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To measure vitreous, aqueous, subretinal fluid and plasma levels of vascular endothelial growth factor in late stages of retinopathy of prematurity.
Interventional study. We enrolled patients with clinical diagnoses of bilateral stage V retinopathy of prematurity, confirmed by b-scan ultrasound and programmed for vitrectomy. During surgery we took samples from blood, aqueous, vitreous, and subretinal fluids. The vascular endothelial growth factor concentration in each sample was measured by ELISA reaction. A control sample of aqueous, vitreous and blood was taken from patients with congenital cataract programmed for phacoemulsification. For statistical analysis, a Mann–Whitney and a Wilcoxon W test was done with a significant P value of 0.05.
We took samples of 16 consecutive patients who met the inclusion criteria. The vascular endothelial growth factor levels in the study group were: aqueous, 76.81 ± 61.89 pg/mL; vitreous, 118.53 ± 65.87 pg/mL; subretinal fluid, 1636.58 ± 356.47 pg/mL; and plasma, 74.64 ± 43.94 pg/mL. There was a statistical difference between the study and the control group (P < 0.001) in the aqueous and vitreous samples.
Stage 5 retinopathy of prematurity has elevated intraocular levels of vascular endothelial growth factor, which remains high despite severe retinal lesion. There was no statistical difference in plasma levels of the molecule between the control and study group.
Retinopathy of prematurity (ROP) is an ischemia-induced vasoproliferative disease of multifactorial etiology.1–3 The hallmark of this pathology is the lack of development of normal peripheral retinal vasculature, secondary to exposure to high oxygen levels during the neonatal period. This leads to vascular changes, hypoxia, and overexpression of vascular endothelial growth factor (VEGF), which favors the formation of peripheral neovascularization, and finally retinal detachment.4,5 Despite the traditional role that has been given to the high levels of oxygen in the genesis of ROP, it is now known that there are other risk factors like low birth weight (less than 1500 g), short gestational age (GA) (32 weeks or less), neonatal hypoxia, hypotension, acidosis, neonatal sepsis, the need of mechanical ventilation, ventricular hemorrhages, the use of steroids after birth, blood transfusion, the presence of patent ductus arteriosus, apnea, and production of other molecules such as erythropoietin and other cytokines that could also increase the risk of presenting the disease.2,3,6–9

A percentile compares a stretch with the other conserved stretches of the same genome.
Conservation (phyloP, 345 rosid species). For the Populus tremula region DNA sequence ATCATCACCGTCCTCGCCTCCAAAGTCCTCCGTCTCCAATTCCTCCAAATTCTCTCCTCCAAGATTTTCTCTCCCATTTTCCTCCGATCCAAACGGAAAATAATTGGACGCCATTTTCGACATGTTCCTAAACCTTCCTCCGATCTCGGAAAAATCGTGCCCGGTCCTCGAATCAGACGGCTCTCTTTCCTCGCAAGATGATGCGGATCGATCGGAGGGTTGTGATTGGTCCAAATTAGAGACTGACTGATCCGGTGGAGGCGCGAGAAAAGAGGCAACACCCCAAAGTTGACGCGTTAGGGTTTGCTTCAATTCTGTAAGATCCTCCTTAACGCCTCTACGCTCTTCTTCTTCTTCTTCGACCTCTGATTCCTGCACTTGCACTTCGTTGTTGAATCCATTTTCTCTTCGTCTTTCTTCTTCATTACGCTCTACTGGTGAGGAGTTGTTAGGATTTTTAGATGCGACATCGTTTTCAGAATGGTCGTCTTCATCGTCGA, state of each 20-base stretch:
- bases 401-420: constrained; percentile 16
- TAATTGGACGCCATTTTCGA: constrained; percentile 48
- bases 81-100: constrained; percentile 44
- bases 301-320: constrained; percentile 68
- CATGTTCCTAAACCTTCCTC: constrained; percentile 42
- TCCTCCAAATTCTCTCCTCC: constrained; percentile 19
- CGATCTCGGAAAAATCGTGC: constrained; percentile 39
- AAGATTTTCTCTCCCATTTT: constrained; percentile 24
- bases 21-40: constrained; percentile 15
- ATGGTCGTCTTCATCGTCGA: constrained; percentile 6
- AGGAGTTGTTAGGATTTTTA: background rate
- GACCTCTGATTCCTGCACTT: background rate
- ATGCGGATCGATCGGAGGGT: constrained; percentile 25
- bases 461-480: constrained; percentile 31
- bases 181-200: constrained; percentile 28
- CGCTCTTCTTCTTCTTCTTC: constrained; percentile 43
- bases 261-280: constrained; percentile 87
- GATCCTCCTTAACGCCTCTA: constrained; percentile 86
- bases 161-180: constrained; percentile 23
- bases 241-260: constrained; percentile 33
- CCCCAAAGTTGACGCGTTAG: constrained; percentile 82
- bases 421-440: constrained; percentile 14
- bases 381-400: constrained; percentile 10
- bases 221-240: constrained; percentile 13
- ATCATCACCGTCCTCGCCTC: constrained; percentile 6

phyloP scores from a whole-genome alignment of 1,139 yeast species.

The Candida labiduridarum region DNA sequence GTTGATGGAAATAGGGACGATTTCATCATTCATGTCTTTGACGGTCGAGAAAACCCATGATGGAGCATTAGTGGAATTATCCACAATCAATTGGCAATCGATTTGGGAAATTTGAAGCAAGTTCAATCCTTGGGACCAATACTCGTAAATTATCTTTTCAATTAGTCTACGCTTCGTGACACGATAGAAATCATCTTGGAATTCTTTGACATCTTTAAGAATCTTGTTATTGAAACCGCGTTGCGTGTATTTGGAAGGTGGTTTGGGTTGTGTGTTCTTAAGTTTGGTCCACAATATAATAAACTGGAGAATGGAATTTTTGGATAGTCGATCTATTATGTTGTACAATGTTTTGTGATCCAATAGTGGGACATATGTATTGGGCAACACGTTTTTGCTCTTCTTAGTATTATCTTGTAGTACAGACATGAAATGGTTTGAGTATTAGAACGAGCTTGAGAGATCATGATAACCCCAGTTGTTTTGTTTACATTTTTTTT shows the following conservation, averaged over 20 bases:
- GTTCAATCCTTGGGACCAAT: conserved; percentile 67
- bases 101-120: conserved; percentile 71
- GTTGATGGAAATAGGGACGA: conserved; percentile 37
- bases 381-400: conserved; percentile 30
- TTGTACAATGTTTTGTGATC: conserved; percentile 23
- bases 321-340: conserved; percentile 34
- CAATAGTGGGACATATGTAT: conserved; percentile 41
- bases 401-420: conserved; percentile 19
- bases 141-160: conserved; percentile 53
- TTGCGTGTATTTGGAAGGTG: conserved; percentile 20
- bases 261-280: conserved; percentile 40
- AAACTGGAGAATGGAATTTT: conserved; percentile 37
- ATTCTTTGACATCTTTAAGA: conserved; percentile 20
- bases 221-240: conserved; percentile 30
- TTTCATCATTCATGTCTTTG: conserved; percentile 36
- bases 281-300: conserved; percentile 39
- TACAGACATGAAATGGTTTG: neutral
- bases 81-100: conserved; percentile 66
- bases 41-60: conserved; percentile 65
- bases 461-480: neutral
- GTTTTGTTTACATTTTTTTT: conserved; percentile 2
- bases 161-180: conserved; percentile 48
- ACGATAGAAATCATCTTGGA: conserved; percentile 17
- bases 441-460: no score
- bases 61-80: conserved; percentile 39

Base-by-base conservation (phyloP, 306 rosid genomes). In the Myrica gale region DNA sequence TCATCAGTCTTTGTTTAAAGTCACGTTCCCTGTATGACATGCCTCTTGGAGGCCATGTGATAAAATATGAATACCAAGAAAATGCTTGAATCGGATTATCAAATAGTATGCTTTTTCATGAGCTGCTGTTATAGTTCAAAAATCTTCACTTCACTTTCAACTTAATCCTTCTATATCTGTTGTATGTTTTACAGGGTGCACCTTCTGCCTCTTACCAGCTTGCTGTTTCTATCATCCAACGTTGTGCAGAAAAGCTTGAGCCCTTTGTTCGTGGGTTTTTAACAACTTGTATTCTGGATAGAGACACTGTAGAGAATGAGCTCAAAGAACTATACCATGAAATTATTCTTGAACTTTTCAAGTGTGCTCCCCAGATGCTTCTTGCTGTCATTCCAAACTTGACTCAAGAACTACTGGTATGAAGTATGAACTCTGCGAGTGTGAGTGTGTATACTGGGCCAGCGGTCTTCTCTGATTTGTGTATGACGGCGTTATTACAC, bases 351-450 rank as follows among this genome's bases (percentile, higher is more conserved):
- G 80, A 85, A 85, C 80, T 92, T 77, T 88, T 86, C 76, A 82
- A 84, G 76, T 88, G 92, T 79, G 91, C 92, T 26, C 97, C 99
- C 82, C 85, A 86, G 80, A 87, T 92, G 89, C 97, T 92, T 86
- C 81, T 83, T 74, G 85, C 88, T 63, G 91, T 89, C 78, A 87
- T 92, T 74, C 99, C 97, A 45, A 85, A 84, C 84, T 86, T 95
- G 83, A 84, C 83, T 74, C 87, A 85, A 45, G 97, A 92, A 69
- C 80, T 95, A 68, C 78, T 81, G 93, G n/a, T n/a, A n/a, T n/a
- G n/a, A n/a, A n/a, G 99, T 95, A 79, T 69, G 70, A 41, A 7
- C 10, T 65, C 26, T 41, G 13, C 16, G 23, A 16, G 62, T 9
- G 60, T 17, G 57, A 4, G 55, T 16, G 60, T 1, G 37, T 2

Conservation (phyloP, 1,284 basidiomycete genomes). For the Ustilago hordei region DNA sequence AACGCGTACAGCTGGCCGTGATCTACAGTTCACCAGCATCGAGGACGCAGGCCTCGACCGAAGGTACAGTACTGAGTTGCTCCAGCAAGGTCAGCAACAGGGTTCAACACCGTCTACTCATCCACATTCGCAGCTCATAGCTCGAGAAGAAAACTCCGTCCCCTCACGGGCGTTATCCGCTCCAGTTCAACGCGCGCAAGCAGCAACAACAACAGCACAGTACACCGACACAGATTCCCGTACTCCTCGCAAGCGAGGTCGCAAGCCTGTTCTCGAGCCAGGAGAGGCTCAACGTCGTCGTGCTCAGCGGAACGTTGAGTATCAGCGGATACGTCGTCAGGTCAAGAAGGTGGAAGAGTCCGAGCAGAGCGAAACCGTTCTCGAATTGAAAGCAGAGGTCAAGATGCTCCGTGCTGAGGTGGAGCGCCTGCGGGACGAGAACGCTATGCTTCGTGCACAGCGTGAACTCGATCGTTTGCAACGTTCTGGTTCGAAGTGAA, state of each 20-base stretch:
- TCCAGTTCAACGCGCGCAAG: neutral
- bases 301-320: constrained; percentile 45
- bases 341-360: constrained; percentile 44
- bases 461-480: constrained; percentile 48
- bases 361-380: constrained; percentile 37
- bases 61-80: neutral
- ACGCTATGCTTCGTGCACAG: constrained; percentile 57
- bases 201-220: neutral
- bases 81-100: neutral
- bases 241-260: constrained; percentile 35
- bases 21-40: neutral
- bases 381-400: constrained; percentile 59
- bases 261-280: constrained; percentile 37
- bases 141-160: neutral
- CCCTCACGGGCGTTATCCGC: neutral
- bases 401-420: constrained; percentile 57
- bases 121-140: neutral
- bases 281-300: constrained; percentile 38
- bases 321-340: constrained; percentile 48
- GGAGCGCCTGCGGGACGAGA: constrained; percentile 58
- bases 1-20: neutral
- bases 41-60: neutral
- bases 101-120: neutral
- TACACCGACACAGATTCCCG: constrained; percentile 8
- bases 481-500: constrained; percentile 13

VEGF is a dimeric glycoprotein, normally expressed in epithelial and neoplastic cells.10 Under hypoxic conditions, it is produced by pericytes, retinal pigment epithelium, and glial cells.4,10–12 Its biological activity is mediated by high affinity receptors (Flt-1 [VEGFR1], Flk-1/KDR [VEGFR2]), and it is an essential factor for retina angiogenesis, which under physiologic conditions results in the formation of the superficial and deep capillary plexus of the retina.5,10,13–15
The relationship between VEGF and ROP has been studied before.5,10,16–21 Vitreous concentrations were found elevated in all stages of the disease.11,22,23 However the opportunity to measure VEGF concentration in various ocular compartments at the same time is rare, since this represents, in most cases, an additional risk for the patient that is not necessarily justified. Therefore, the aim of this study is to measure the VEGF concentration in aqueous, vitreous, subretinal fluid (SRF), and plasma of patients with stage 5 ROP, programmed for open-sky vitrectomy and compare them with a control group of healthy patients diagnosed with congenital cataract and programmed for phacoemulsification.
The study was reviewed and approved by the hospital internal review board, and all procedures were performed according to the tenets of the Declaration of Helsinki. An informed consent form was obtained from all parents or legal guardians of the patients after a complete explanation about nature, severity, possible consequences and poor visual and anatomical prognosis of each particular case, and after they had received psychiatric counseling. The study was conducted entirely in our hospital facilities (level-3 ophthalmology hospital) which have no neonatal care. The patients included in this study were selected from the cases referred to our institution from other hospitals and private offices.
We screened patients with medical history of prematurity (32 weeks of gestation or less), low birth weight (2500 mg or less), use of supplemental oxygen after delivery and clinical diagnosis of bilateral ROP stage 5, confirmed by b-scan ultrasound, according to the international classification of ROP from 1984 and 198724,25 who were programmed for open-sky vitrectomy. In addition, patients were classified into 2 groups: vascular-active ROP and vascular-inactive ROP in a similar manner to that made by Sonmez et al,5 but in ROP stage 5 during surgery. The presence of retinal vascular changes (dilatation, tortuosity, or vitreous hemorrhages), as well as the persistence of neovascularization in the zone of traction, were the criteria for considering the case as active. We excluded patients with a history of previous treatment for ROP (laser, cryotherapy, or anti-VEGF drugs), surgery, and other significant systemic or ocular pathologies. The decision about which eye to operate on was made by the surgeon (HQM, GGA) depending on the appearance of the retinal detachment in the ultrasound at the operating room. All surgeries were done under general anesthesia.
For the control group, we enrolled patients with clinical diagnosis of congenital cataract, with no history of prematurity, normal birth weight (2500–3500 mg) and no significant systemic or ocular pathologies, who were programmed for phacoemulsification with posterior capsulorhexis and intraocular lens implantation. An additional informed consent form was used for the control group.